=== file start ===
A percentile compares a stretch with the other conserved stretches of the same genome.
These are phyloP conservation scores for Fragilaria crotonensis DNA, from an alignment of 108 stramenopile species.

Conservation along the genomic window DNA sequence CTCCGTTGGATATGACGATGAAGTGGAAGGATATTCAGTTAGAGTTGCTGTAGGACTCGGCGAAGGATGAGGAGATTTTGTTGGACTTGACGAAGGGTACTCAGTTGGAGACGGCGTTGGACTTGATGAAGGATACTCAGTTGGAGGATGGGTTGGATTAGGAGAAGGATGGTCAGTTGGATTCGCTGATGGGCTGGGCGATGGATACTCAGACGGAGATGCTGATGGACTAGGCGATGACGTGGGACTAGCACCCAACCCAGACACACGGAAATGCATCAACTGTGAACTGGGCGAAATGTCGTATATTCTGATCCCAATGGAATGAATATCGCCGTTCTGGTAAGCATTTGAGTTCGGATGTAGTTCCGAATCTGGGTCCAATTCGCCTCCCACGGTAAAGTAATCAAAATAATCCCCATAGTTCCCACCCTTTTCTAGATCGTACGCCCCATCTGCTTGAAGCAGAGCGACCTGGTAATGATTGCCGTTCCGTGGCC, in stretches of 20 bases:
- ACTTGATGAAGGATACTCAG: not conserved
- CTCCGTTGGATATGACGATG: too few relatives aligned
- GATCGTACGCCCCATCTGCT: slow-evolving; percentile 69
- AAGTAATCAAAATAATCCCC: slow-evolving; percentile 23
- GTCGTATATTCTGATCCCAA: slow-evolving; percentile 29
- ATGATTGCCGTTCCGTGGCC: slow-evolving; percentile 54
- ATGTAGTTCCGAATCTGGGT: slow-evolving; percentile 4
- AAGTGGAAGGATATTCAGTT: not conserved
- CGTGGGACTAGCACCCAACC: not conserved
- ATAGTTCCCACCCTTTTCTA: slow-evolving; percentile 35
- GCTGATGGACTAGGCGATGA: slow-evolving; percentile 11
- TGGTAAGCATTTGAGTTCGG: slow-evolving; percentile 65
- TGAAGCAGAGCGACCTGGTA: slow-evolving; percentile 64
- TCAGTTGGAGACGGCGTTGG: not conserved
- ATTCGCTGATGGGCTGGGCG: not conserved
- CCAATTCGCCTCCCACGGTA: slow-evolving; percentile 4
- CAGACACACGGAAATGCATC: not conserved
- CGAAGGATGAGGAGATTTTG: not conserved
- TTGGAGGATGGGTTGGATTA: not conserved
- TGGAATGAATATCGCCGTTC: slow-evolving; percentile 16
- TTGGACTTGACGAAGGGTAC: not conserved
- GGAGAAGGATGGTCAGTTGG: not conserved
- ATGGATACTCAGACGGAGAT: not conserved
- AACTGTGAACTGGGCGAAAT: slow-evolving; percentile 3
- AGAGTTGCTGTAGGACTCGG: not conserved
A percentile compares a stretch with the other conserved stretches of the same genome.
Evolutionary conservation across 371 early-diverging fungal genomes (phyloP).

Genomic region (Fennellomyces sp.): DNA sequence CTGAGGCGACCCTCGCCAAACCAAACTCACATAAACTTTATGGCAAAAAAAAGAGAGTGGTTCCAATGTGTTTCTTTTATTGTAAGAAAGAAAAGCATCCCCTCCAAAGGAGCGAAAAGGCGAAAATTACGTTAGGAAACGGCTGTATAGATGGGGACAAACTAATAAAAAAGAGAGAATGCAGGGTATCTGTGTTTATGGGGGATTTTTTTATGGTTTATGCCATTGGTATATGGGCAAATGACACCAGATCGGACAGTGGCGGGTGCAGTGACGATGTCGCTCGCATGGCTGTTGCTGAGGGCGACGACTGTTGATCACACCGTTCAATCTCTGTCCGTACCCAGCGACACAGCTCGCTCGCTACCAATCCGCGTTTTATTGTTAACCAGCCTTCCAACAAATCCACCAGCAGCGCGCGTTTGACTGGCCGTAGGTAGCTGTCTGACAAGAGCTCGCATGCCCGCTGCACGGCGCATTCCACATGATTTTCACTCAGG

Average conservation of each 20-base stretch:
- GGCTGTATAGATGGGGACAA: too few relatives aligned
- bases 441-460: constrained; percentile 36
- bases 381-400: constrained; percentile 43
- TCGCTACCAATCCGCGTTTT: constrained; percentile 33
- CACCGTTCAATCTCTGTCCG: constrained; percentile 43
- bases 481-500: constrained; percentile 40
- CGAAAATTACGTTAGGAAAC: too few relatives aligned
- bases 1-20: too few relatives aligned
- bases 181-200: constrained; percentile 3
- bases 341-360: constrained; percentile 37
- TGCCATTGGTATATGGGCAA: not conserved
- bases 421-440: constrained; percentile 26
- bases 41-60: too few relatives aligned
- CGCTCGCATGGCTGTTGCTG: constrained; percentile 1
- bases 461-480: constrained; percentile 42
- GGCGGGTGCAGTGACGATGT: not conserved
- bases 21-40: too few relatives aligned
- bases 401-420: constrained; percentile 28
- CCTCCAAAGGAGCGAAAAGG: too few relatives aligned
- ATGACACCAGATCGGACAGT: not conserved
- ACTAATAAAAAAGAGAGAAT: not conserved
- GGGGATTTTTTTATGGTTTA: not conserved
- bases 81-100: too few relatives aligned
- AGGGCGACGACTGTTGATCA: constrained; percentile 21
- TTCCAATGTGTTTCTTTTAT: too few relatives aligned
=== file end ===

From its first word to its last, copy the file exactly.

A percentile compares a stretch with the other conserved stretches of the same genome.
These are phyloP conservation scores for Fragilaria crotonensis DNA, from an alignment of 108 stramenopile species.

Conservation along the genomic window DNA sequence CTCCGTTGGATATGACGATGAAGTGGAAGGATATTCAGTTAGAGTTGCTGTAGGACTCGGCGAAGGATGAGGAGATTTTGTTGGACTTGACGAAGGGTACTCAGTTGGAGACGGCGTTGGACTTGATGAAGGATACTCAGTTGGAGGATGGGTTGGATTAGGAGAAGGATGGTCAGTTGGATTCGCTGATGGGCTGGGCGATGGATACTCAGACGGAGATGCTGATGGACTAGGCGATGACGTGGGACTAGCACCCAACCCAGACACACGGAAATGCATCAACTGTGAACTGGGCGAAATGTCGTATATTCTGATCCCAATGGAATGAATATCGCCGTTCTGGTAAGCATTTGAGTTCGGATGTAGTTCCGAATCTGGGTCCAATTCGCCTCCCACGGTAAAGTAATCAAAATAATCCCCATAGTTCCCACCCTTTTCTAGATCGTACGCCCCATCTGCTTGAAGCAGAGCGACCTGGTAATGATTGCCGTTCCGTGGCC, in stretches of 20 bases:
- ACTTGATGAAGGATACTCAG: not conserved
- CTCCGTTGGATATGACGATG: too few relatives aligned
- GATCGTACGCCCCATCTGCT: slow-evolving; percentile 69
- AAGTAATCAAAATAATCCCC: slow-evolving; percentile 23
- GTCGTATATTCTGATCCCAA: slow-evolving; percentile 29
- ATGATTGCCGTTCCGTGGCC: slow-evolving; percentile 54
- ATGTAGTTCCGAATCTGGGT: slow-evolving; percentile 4
- AAGTGGAAGGATATTCAGTT: not conserved
- CGTGGGACTAGCACCCAACC: not conserved
- ATAGTTCCCACCCTTTTCTA: slow-evolving; percentile 35
- GCTGATGGACTAGGCGATGA: slow-evolving; percentile 11
- TGGTAAGCATTTGAGTTCGG: slow-evolving; percentile 65
- TGAAGCAGAGCGACCTGGTA: slow-evolving; percentile 64
- TCAGTTGGAGACGGCGTTGG: not conserved
- ATTCGCTGATGGGCTGGGCG: not conserved
- CCAATTCGCCTCCCACGGTA: slow-evolving; percentile 4
- CAGACACACGGAAATGCATC: not conserved
- CGAAGGATGAGGAGATTTTG: not conserved
- TTGGAGGATGGGTTGGATTA: not conserved
- TGGAATGAATATCGCCGTTC: slow-evolving; percentile 16
- TTGGACTTGACGAAGGGTAC: not conserved
- GGAGAAGGATGGTCAGTTGG: not conserved
- ATGGATACTCAGACGGAGAT: not conserved
- AACTGTGAACTGGGCGAAAT: slow-evolving; percentile 3
- AGAGTTGCTGTAGGACTCGG: not conserved
A percentile compares a stretch with the other conserved stretches of the same genome.
Evolutionary conservation across 371 early-diverging fungal genomes (phyloP).

Genomic region (Fennellomyces sp.): DNA sequence CTGAGGCGACCCTCGCCAAACCAAACTCACATAAACTTTATGGCAAAAAAAAGAGAGTGGTTCCAATGTGTTTCTTTTATTGTAAGAAAGAAAAGCATCCCCTCCAAAGGAGCGAAAAGGCGAAAATTACGTTAGGAAACGGCTGTATAGATGGGGACAAACTAATAAAAAAGAGAGAATGCAGGGTATCTGTGTTTATGGGGGATTTTTTTATGGTTTATGCCATTGGTATATGGGCAAATGACACCAGATCGGACAGTGGCGGGTGCAGTGACGATGTCGCTCGCATGGCTGTTGCTGAGGGCGACGACTGTTGATCACACCGTTCAATCTCTGTCCGTACCCAGCGACACAGCTCGCTCGCTACCAATCCGCGTTTTATTGTTAACCAGCCTTCCAACAAATCCACCAGCAGCGCGCGTTTGACTGGCCGTAGGTAGCTGTCTGACAAGAGCTCGCATGCCCGCTGCACGGCGCATTCCACATGATTTTCACTCAGG

Average conservation of each 20-base stretch:
- GGCTGTATAGATGGGGACAA: too few relatives aligned
- bases 441-460: constrained; percentile 36
- bases 381-400: constrained; percentile 43
- TCGCTACCAATCCGCGTTTT: constrained; percentile 33
- CACCGTTCAATCTCTGTCCG: constrained; percentile 43
- bases 481-500: constrained; percentile 40
- CGAAAATTACGTTAGGAAAC: too few relatives aligned
- bases 1-20: too few relatives aligned
- bases 181-200: constrained; percentile 3
- bases 341-360: constrained; percentile 37
- TGCCATTGGTATATGGGCAA: not conserved
- bases 421-440: constrained; percentile 26
- bases 41-60: too few relatives aligned
- CGCTCGCATGGCTGTTGCTG: constrained; percentile 1
- bases 461-480: constrained; percentile 42
- GGCGGGTGCAGTGACGATGT: not conserved
- bases 21-40: too few relatives aligned
- bases 401-420: constrained; percentile 28
- CCTCCAAAGGAGCGAAAAGG: too few relatives aligned
- ATGACACCAGATCGGACAGT: not conserved
- ACTAATAAAAAAGAGAGAAT: not conserved
- GGGGATTTTTTTATGGTTTA: not conserved
- bases 81-100: too few relatives aligned
- AGGGCGACGACTGTTGATCA: constrained; percentile 21
- TTCCAATGTGTTTCTTTTAT: too few relatives aligned